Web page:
Just thinking about the way the devices are split up in my household, my wife has an iPod she purchased herself.  The rest of her electronics (smartphone, e-reader, laptop, appleTV, etc) were all bought by me or other men in the family .  I have a laptop, smartphone, ipod, desktop, tablet, etc etc etc… all of which were male purchases.  So while the USAGE is close to an even split, the purchasing is easily 90% male.

        I’m not saying that the article is wrong.  My household could very well be an exception.  But I can say without a doubt that where I live, the young male is giving all the money to the electronics companies.

        Now that I’m really thinking about it, though…  My mother, mother-in-law, sister-in law, and wife all have Kindles, all bought as gifts from men, and all the men have ZERO interest in the devices.  So there’s clearly an overwhelming bias in that direction.

        • I bought the first computer in our household for ME. My husband (a member of that juicy 18-34 male demographic) wanted nothing to do with it … until he realized he could compose, record and perform music on it. Then I had to arm wrestle him for the darn thing.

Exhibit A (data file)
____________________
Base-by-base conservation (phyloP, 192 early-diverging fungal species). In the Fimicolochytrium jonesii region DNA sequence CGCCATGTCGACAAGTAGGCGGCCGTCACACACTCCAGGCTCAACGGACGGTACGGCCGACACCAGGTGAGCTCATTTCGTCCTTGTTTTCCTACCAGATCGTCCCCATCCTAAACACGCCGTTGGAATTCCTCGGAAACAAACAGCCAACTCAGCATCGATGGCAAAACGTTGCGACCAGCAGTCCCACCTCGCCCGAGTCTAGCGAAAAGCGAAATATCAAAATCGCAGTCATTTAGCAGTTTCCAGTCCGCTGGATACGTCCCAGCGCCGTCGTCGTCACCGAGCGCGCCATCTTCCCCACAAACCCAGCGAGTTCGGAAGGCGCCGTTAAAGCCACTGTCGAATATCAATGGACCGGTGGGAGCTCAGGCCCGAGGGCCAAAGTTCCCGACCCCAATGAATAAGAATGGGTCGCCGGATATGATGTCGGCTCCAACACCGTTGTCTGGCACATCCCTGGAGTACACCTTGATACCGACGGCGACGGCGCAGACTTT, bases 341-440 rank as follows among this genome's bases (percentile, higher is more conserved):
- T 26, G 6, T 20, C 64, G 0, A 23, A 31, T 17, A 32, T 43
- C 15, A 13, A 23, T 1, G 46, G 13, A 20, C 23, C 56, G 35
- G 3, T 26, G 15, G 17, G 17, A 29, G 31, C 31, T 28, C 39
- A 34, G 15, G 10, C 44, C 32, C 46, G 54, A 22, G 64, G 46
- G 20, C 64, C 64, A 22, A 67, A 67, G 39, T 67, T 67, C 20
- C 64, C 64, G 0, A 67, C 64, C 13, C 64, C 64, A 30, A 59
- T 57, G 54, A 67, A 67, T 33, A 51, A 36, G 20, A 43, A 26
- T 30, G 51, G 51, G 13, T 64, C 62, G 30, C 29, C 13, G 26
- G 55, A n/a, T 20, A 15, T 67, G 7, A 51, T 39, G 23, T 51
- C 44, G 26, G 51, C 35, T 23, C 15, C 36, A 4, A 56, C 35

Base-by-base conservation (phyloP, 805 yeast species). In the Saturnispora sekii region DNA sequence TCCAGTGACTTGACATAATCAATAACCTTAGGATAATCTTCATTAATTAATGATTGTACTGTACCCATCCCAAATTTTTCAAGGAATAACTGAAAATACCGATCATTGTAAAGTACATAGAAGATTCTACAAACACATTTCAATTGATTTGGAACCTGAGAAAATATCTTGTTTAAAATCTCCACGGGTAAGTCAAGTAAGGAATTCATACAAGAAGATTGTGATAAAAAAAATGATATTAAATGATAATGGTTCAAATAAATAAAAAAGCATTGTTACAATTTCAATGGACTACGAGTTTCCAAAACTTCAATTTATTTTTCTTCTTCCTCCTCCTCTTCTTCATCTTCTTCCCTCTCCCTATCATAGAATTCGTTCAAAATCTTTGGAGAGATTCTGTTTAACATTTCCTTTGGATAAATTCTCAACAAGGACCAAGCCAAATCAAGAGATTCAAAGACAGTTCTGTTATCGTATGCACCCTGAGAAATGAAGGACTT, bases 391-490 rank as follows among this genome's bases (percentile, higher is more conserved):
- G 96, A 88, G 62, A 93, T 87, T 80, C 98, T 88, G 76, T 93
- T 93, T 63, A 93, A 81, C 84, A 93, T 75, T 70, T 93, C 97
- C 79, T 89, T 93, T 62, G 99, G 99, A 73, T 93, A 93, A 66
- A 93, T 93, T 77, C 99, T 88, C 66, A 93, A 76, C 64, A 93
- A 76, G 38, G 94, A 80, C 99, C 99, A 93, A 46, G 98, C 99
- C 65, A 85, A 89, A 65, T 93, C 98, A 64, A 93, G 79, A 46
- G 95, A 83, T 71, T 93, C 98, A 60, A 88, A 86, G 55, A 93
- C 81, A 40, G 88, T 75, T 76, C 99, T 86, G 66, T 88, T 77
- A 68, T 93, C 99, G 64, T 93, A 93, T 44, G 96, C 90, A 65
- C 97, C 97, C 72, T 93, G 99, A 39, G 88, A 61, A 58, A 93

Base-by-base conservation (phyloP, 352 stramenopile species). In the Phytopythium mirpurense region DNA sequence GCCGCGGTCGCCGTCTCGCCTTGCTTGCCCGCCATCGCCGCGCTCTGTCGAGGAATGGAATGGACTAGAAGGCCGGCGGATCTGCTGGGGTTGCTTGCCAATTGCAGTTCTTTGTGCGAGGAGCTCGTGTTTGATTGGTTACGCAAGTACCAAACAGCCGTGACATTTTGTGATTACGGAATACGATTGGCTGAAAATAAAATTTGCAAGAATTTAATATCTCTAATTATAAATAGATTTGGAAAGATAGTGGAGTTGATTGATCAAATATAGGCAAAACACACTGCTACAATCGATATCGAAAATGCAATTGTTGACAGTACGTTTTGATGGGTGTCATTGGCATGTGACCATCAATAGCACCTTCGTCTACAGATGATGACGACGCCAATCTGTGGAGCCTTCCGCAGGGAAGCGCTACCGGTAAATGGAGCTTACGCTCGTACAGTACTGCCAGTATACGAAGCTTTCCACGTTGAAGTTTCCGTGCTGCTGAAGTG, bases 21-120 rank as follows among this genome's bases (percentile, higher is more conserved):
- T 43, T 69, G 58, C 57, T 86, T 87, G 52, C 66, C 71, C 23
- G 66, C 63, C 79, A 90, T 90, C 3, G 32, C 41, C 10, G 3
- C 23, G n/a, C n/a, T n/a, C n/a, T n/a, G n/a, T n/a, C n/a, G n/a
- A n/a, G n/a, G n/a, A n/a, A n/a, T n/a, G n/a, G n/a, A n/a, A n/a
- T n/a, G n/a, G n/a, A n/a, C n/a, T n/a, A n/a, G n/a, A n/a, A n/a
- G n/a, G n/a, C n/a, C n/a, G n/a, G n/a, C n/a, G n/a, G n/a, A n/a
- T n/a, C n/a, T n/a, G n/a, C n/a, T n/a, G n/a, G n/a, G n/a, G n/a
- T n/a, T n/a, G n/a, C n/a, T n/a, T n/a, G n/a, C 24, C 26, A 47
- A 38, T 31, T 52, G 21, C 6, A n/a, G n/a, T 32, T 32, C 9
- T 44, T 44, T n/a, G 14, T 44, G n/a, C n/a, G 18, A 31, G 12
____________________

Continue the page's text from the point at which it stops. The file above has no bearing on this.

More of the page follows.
I bought all my computers until I switched from PCs to Macs which my husband ordered because he works for Apple and gets a discount. My day job was as a computer-based training designer and team leader until I started writing full time. Most of my development staff was female. I run three blogs and I know as many women who are web masters and designers as I do men. 

          My husband bought me my iPad because, again, he could get the family and friends discount and he knew I wanted one so I didn’t have to haul my laptop on trips with me. The point is that it was MY desire for the device that caused it to be purchased.